It was lunchtime. I was browsing the Chicago Craigslist, drooling over the large beautiful apartments that could be had for much less than what the Ukrainian and I are paying for our 1 BR in San Franciso’s Noe Valley. The day before, I had calculated that Chicago has a 26% lower cost of living than the Bay Area, but only a 11% lower average salary rate. It is also significantly closer to my family in Iowa and only a 2 hour flight to friends in New York or family in Washington, D.C.
These are the thoughts that cross my mind when the Ukrainian and I talk about having a baby in such dismal economic times. A baby is something I really want, but I worry about how we will manage it all on our combined income — while not impoverished in the slightest, is very definitely middle class — when housing and childcare are both not only so expensive here, but also extremely difficult to find.
While browsing Craigslist, I was also listening to Alice 97.3 on ITunes Radio. The Smashing Pumpkins’ song “Tonight, Tonight” came on. I listened to the lyrics, waiting for the lines: and the embers never fade in your city by the lake the place where you were born. The city by the lake is Chicago. The place where I was born — well, really, it’s the suburbs of Chicago. But still…everytime I heard this song, it takes me back to the life I had before I first moved to California. Could it be a sign, I wondered, to hear this song while browsing the Chicago Craigslist? I dismissed the thought. Signs had not done much for me in the past.
I checked my email to get away from all thoughts of returning to the Windy City. I have a good job here and the Ukrainian is establishing his life here. It would be asinine to shake things up. And there, in my email, was a little mini-shake-up.
“We’ve received an invitation from E to his Halloween party on Saturday,” I IM the Ukrainian.
“Who’s E? Your ex-boyfriend?”
“Yeah…” E and I met in the midst of the breakup with the Bulgarian. We dated in the months I spent preparing to move to the Netherlands. We broke up while I was there. Got back together in a much more tentative way after I returned to San Francisco and then broke up once again in the spring of 2007. It was the demise — or rather never-success — of this relationship that made me post the ad on Craigslist to which the Ukrainian responded. While E and I never call each other up to say “How’re you doing?” we do end up on each other’s party invite list. I’m never sure why.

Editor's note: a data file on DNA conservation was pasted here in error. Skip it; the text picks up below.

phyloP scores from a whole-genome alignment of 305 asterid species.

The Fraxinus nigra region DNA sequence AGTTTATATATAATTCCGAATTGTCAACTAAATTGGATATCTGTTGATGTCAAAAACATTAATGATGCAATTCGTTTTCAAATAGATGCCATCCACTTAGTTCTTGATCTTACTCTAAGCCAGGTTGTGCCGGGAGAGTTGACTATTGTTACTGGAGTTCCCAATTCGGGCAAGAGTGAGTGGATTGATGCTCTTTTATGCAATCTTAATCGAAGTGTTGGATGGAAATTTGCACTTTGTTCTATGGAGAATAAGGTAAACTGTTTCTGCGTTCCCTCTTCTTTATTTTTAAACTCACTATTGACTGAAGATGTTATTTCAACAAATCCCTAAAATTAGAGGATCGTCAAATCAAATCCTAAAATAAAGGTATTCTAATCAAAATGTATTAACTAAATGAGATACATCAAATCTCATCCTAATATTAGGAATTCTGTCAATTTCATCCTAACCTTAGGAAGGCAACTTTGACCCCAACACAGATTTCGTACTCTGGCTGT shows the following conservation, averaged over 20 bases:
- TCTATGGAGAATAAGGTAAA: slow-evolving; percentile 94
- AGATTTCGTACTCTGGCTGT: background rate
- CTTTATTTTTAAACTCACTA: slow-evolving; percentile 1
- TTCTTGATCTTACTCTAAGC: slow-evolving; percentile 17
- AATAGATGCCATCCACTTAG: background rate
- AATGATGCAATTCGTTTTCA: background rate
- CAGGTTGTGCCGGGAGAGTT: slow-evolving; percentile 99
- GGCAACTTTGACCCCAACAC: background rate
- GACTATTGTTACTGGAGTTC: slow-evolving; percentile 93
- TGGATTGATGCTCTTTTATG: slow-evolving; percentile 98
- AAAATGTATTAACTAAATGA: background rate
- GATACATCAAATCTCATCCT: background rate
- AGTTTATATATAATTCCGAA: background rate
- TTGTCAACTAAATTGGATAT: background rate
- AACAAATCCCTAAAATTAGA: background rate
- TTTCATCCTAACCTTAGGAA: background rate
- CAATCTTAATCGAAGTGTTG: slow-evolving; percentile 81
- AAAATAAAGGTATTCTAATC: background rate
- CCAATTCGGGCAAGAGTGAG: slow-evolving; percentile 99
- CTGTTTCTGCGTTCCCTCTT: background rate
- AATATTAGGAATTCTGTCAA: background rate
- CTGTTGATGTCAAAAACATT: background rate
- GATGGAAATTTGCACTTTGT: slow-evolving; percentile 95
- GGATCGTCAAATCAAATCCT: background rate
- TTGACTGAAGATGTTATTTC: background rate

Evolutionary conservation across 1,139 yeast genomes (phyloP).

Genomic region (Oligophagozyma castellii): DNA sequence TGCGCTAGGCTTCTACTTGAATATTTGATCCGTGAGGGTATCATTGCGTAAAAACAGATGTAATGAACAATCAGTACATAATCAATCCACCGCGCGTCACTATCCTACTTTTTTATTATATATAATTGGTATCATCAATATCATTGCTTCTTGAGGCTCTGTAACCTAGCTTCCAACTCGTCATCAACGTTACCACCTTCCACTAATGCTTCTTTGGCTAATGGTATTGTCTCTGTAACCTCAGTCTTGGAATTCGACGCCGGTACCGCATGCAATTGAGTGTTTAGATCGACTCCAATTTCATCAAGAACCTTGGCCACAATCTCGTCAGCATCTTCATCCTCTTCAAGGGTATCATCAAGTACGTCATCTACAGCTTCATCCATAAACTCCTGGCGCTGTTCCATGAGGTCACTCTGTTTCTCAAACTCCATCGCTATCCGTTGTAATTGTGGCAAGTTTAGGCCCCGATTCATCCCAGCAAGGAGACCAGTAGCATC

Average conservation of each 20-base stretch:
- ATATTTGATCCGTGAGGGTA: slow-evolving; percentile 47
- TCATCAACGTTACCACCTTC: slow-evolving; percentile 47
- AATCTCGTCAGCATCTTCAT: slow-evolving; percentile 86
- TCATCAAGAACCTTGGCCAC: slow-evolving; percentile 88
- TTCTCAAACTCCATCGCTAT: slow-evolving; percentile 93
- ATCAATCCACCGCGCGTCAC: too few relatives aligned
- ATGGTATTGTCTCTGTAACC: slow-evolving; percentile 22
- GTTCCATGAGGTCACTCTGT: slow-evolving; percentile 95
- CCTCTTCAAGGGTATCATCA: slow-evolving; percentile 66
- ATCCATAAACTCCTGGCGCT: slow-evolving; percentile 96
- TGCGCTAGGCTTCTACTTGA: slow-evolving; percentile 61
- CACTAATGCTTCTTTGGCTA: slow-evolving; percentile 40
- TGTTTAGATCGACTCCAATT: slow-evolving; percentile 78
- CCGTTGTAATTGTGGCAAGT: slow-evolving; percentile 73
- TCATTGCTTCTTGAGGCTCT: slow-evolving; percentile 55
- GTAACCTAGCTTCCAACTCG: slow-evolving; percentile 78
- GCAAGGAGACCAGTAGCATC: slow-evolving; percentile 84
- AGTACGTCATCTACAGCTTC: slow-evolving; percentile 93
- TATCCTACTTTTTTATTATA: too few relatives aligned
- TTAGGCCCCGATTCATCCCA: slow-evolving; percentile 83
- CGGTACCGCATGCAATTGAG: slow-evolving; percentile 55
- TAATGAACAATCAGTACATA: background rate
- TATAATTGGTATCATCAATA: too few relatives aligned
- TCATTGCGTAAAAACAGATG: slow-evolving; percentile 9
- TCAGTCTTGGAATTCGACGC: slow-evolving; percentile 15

“So what do you think?” I asked the Ukrainian. I never mind a good house party (they’re much preferable to clubs these days, now that I’m in my 30s and married), but was there the need to keep putting my husband in the awkward spot of being paraded around in front of my exes? Besides, I have now learned from E’s last party — the first held since we were married — that the more interesting male guests no longer pay attention to me. It’s the ring on my 4th finger. It’s the husband whose eyes my eyes meet from across the room every 30 seconds or so. If the men are single, they have little to gain from much conversation with me. And if they’re not, it will only be moments before their significant other will find away to interrupt the conversation. It is moments like these I despise the more puritanical twists of American culture. Europe always seemed more relaxed. Indeed, at the dinner parties I attended there, significant others were always seated apart to shake things up a little. It was a chance to talk to someone besides the one person you talk to everyday.